If I am weaving at the end of the day (in my pajamas, or not), I stop when the clock chimes 8 times. I call it my Cinderella hour. My loom turns into a pumpkin after 8:00 pm. If I keep weaving, I can expect to be fixing errors the next day.

Weaving in the evening in my pj's. Monksbelt.
Weaving monksbelt in the evening (in my pajamas). Oh listen, I hear the clock chiming…1.2.3.4.5.6.7.8. Time to put the shuttles down.

May you know when to take a break.

Happy Restful Weaving,
Karen

Tried and True: Weft Rep

The monksbelt piece that adorns our entry is my favorite from all the projects in The Big Book of Weaving, by Laila Lundell. This current narrower version on the Standard is another heirloom monksbelt piece in the making. The ground cloth is weft rep.

Classic monksbelt in modern colors.
Multi-color ground weave and vibrant Fårö pattern colors make this monksbelt fabric a standout. Glimåkra Standard in the background holds a new version of this favorite piece.

This is snail’s-pace weaving, with 2 picks of 16/2 cotton for the ground weave between every 6/1 Fårö wool pattern pick.

“To weave [weft rep]…the weft must be longer than the width of the warp and so the weft has to arc across the shed. There are two ways to do this: with many small waves across the width or with a large and high arc…The tiniest bit of unevenness can quickly build into hills and valleys across the weft line…”

The Big Book of Weaving, p. 236

Weft Rep in Three Steps

1. Make a Mountain.

After throwing the shuttle, increase the length of the weft by making it into a large arc in the open shed. Put one finger through the warp to form the peak while keeping enough tension on the thread with your other hand to maintain a good selvedge.

Weft rep tutorial
Weaving monksbelt with weft rep. How to.

2. Make Hills and Valleys.

Keeping the shed open, push the mountain down into hills and valleys to evenly distribute the extra weft.

  • Turn the mountain into hills and valleys with your finger.
Monksbelt with weft rep. Tutorial.

OR,

  • Simply drag your spread-out fingers lightly through the weft.
Weft rep how to.
Monksbelt with weft rep. Tutorial.

OR,

  • TIMESAVER – Slowly pull the beater toward you (shed open), smooshing the weft into a wavy line. Stop two or three inches away from the fell line.
Weft rep using the beater to make wavy line.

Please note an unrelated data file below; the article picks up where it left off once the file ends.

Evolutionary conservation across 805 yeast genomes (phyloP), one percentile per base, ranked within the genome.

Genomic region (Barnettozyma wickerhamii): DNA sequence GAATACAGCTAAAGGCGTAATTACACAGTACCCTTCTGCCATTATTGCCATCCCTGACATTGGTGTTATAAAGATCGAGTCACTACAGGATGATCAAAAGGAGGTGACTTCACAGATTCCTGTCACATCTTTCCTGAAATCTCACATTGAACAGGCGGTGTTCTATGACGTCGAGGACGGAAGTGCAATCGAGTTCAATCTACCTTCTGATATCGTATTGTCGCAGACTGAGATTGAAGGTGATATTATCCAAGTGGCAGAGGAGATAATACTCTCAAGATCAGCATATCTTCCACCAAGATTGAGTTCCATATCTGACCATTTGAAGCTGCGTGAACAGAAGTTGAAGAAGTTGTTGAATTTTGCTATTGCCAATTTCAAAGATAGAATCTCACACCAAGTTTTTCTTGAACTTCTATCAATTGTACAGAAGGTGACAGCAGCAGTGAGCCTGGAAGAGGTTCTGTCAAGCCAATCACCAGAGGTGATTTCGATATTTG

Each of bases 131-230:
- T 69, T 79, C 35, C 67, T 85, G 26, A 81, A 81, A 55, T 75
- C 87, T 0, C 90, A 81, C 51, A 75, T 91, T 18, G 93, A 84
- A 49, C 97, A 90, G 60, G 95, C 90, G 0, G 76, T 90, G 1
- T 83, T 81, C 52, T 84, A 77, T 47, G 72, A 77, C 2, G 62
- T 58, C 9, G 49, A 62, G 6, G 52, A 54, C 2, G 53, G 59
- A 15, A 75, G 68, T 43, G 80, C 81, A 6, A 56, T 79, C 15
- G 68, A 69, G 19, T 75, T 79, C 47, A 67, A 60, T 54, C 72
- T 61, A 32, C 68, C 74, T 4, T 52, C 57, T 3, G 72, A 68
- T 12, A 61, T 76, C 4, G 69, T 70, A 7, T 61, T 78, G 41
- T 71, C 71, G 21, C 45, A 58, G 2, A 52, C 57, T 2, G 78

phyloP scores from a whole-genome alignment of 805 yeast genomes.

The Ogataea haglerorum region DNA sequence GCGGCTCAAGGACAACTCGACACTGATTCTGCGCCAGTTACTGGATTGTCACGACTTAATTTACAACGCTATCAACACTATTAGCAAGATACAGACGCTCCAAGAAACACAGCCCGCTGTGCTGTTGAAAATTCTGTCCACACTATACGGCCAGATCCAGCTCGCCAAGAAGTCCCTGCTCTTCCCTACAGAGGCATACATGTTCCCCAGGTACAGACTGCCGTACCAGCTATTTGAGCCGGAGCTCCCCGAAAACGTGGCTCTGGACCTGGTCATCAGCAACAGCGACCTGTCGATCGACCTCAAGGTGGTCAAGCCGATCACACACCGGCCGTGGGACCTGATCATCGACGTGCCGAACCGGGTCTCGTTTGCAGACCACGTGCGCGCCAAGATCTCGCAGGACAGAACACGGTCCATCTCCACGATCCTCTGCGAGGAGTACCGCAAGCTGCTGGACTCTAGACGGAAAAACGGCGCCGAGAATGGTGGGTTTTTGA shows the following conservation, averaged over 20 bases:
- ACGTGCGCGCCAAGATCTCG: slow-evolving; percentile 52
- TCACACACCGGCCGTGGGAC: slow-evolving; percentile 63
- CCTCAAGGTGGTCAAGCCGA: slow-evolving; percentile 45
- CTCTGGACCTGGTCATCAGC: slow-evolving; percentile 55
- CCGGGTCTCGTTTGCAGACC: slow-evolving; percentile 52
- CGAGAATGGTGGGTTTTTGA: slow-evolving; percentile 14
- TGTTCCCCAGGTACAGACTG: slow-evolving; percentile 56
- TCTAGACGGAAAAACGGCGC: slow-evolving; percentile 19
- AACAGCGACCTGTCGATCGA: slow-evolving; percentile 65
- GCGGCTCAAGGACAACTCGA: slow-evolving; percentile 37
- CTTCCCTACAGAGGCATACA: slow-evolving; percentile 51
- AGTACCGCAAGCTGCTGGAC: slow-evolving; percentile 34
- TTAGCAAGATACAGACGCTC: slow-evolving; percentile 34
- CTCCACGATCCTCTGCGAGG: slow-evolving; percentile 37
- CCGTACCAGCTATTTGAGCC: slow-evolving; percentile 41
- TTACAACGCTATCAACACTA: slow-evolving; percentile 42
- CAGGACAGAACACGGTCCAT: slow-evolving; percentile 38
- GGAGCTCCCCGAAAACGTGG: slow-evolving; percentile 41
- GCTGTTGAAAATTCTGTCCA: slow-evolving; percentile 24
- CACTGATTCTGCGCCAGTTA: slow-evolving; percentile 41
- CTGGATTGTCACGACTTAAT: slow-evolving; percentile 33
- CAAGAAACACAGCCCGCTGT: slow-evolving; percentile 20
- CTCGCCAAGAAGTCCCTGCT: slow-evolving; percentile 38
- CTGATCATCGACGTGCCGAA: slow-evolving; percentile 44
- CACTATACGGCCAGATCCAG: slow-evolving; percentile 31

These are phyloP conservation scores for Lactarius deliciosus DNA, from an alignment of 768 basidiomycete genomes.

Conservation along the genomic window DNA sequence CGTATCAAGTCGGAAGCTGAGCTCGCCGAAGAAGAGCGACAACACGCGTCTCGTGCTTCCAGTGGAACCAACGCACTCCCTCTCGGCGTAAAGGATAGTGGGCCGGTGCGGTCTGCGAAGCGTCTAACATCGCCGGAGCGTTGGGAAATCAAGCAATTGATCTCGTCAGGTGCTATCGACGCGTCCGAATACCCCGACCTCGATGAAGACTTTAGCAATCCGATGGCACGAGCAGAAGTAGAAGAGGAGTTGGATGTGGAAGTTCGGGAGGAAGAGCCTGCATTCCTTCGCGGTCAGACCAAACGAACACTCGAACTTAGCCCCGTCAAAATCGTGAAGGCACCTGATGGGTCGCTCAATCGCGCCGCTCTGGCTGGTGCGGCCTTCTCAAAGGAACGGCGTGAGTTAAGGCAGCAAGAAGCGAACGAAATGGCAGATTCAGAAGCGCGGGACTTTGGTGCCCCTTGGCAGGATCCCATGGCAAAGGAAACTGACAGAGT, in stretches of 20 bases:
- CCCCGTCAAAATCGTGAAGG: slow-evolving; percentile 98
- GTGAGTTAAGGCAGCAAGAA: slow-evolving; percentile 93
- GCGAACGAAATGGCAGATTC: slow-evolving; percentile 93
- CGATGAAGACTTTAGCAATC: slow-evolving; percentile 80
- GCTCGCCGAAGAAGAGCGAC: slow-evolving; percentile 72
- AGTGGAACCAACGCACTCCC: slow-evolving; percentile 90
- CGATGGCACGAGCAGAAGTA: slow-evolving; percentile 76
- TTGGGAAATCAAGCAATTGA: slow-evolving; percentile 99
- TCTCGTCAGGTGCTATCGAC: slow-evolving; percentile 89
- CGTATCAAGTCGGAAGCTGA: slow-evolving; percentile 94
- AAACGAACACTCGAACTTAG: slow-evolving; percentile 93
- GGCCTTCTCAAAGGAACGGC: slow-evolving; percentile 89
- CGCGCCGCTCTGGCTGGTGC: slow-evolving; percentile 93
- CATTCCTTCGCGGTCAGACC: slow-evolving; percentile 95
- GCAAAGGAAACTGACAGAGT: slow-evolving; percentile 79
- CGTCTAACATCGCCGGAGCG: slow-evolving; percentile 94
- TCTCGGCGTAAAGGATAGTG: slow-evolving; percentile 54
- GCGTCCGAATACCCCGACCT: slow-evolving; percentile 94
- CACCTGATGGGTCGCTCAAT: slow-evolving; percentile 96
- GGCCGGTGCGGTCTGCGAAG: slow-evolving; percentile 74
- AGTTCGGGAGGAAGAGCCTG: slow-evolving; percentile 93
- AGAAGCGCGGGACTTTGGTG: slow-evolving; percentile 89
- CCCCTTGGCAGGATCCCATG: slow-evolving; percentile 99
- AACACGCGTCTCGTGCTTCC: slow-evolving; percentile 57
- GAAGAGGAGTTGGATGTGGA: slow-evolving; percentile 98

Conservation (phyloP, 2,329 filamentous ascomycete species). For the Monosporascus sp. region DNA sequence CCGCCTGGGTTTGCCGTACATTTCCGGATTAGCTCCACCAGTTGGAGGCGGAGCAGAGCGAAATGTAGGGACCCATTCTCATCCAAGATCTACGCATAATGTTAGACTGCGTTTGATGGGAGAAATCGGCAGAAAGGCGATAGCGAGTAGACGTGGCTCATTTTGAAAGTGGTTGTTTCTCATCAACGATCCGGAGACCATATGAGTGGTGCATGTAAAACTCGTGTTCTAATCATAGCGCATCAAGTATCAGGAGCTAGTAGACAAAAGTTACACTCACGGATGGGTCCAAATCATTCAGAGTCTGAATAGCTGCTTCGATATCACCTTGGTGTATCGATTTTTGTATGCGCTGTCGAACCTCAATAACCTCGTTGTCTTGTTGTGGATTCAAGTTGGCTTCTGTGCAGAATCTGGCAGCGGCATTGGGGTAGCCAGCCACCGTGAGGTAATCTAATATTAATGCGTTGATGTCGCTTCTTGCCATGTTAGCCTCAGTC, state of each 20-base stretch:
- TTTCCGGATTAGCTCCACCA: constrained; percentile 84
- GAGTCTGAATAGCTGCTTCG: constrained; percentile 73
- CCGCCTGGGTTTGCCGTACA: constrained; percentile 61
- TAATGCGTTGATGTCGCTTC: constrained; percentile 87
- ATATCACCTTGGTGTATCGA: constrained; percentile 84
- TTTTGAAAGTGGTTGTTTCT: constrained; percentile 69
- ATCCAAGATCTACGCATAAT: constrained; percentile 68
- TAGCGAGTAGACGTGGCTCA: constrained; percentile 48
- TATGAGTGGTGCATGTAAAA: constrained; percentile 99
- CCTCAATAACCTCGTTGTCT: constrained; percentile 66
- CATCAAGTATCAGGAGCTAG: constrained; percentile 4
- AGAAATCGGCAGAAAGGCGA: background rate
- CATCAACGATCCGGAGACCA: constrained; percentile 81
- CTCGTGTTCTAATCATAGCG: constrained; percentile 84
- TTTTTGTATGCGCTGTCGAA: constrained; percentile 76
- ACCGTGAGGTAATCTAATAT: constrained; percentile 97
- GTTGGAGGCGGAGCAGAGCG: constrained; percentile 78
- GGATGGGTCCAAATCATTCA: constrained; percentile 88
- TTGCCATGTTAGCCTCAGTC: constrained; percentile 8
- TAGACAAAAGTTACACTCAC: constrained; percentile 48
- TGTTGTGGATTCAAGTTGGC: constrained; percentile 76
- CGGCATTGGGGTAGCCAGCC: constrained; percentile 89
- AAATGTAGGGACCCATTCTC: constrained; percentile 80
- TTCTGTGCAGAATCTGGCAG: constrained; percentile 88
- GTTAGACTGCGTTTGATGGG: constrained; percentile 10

Simplified weft rep.

3. Flatten the Hills

Treadle for the next shed. On the closed shed beat in the weft. Two short pulses with the beater distribute the weft more effectively than a single squeeze with the beater.

Simplified weft rep.

Watch for little loops that may form in places where there is a bit too much weft. To correct, open the shed, pull that portion of the weft back into a little hill and redo.

OR,

  • TIMESAVER – Draw the back of your fingernail across the warp where you see excess weft. This is often enough to even out little bumps.
Weft Rep - How to, and simplified.

Slower weaving develops into a rhythmic pace that is comfortable. And the cloth grows, line by line.

Monksbelt on the Glimakra Standard.
Rows of monksbelt flowers.

May your slow pace yield thoughtful progress.

Slowly and Surely,
Karen

On Drawloom Time

As much as I tried to look under the warp to see it, I could not get a decent view of the reverse side of the fabric. Until now. I am overjoyed to see that this gray and blue warp is even better than I had imagined. As the first towel on the warp rounds the cloth beam I see a silver-like glimmer behind the cursive “Peach,” and shiny blue loveliness at the borders.

Whimsical flowers woven on the drawloom.
Conclusion of Towel Number Two. This is when I can finally look at the cloth beam to clearly see the reverse side of Towel Number One.

Yet, this is but a fleeting glimpse. Oh, drawloom, you make me wait sooo long to see what I have woven. In that waiting, I continue to weave, content with the process. The towels that will result will last a very long time. That makes every minute at the loom time well spent.

Anticipation! Seeing the reverse side of what's woven on the drawloom!
First towel wraps around the cloth beam, revealing the silver and blue side that was underneath while weaving.

We work and work for things that are temporary. Even the most spectacular drawloom-woven towels wear out eventually. God has placed eternity in our hearts. We know there’s more to life that these fleeting days. Eternity gives meaning for today. The full scope of what God is doing is beyond our here-and-now comprehension. But at times, when we are given a glimpse into his wondrous mysteries, we are assured that eternity with him will far surpass our brightest imaginations.

May your days be full of meaning.

Happy Weaving,
Karen